About Philip

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Philip Bialowitz was the last remaining Polish Jewish survivor of the infamous Nazi death camp, Sobibór, where an estimated 250,000 people perished between 1942 and 1943. There, Mr. Bialowitz joined a small group of Jewish prisoners who overpowered their captors and freed approximately 200 of the camp’s 600 slave laborers. Mr. Bialowitz lectured frequently to diverse audiences in North America, Europe and Israel (including members of Israel's Officer Corps and Diplomatic Corps) about both his experiences at Sobibór and the continued importance of mutual respect among people of different beliefs. He testified at several war crimes trials. Mr. Bialowitz’ memoir was published in English (title: A Promise at Sobibór: A Jewish Boy’s Story of Revolt and Survival in Nazi-Occupied Poland) and in Polish (title: Bunt w Sobibórze). A curriculum based on Mr. Bialowitz’s book was developed for Polish schools by the Museum of the History of Polish Jews. After the Holocaust, Mr. Bialowitz trained in Germany to be a dentist but eventually settled in New York City, where he worked as a jeweler. He died peacefully, surrounded by his four surviving children, in 2016.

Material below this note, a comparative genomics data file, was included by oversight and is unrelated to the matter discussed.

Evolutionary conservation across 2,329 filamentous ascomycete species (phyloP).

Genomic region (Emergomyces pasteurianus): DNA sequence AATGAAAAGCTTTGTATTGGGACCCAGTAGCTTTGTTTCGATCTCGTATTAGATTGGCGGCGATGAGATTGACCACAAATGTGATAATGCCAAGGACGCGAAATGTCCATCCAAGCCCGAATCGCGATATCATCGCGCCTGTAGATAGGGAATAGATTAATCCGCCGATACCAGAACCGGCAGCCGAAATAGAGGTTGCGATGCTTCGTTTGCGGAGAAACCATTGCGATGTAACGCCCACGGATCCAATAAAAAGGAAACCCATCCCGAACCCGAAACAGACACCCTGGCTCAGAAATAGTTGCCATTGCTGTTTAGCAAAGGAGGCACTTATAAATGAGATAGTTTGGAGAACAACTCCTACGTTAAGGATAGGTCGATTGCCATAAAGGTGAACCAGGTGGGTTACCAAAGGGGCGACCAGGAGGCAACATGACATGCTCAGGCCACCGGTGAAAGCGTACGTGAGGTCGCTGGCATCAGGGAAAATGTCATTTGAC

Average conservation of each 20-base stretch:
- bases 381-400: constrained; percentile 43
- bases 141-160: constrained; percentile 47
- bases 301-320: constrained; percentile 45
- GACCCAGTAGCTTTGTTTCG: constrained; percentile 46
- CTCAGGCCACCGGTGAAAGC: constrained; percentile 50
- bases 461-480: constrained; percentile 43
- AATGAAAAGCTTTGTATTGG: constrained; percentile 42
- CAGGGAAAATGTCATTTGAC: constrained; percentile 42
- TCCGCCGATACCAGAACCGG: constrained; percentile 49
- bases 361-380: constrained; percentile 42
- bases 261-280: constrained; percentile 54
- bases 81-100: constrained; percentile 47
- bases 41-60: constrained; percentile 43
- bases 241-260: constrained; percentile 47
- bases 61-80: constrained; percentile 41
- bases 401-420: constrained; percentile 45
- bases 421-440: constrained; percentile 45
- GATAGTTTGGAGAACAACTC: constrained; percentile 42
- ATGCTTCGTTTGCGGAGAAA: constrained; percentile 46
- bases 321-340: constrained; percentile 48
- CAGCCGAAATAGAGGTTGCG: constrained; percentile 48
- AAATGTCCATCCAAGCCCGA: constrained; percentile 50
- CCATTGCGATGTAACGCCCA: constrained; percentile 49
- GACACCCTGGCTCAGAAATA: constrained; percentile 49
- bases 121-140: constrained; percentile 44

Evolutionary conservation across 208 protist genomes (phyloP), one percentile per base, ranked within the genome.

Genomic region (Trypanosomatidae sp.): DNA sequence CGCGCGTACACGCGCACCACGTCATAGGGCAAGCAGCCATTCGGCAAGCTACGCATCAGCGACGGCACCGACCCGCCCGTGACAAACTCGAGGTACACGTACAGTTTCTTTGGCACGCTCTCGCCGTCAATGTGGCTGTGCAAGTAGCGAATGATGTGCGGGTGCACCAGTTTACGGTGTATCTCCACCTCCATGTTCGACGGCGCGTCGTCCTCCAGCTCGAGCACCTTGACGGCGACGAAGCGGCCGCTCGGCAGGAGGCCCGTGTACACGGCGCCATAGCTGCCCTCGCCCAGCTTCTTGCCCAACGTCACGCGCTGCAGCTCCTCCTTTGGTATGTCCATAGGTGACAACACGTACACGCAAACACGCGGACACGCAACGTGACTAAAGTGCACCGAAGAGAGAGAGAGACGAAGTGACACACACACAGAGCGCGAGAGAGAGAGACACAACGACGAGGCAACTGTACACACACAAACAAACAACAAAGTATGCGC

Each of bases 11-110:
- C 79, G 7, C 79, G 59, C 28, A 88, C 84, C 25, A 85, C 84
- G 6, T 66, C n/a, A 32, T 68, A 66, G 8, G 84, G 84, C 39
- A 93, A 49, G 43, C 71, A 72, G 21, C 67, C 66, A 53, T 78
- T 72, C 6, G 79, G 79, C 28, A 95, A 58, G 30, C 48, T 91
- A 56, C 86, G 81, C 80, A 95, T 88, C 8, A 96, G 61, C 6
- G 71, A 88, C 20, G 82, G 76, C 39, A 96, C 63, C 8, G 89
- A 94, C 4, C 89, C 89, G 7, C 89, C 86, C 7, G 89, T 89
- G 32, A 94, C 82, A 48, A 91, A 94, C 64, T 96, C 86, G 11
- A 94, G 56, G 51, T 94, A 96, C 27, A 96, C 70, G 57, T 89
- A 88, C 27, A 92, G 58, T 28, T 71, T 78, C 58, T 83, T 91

January 23, 2010

Testimony at the war crimes trial of John Demjanjuk

This article about my testimony in the trial of John Demjanjuk appeared in the Irish Independent on January 22, 2010

1 comment:

  1. I recently read 'A Promise at Sobibor'. It is an important book and an inspirational book. The horror that Philip had to endure should never be inflicted upon anyone, and yet it was, on so many. This book, like the holocaust itself, is above all a warning to humanity, and the more people who read it the better. Furthermore, it is well written and extremely moving. I found the descriptions of pre-war life in Izbica and the contrast with post-war Izbica particularly harrowing. Thankyou very much for writing this book!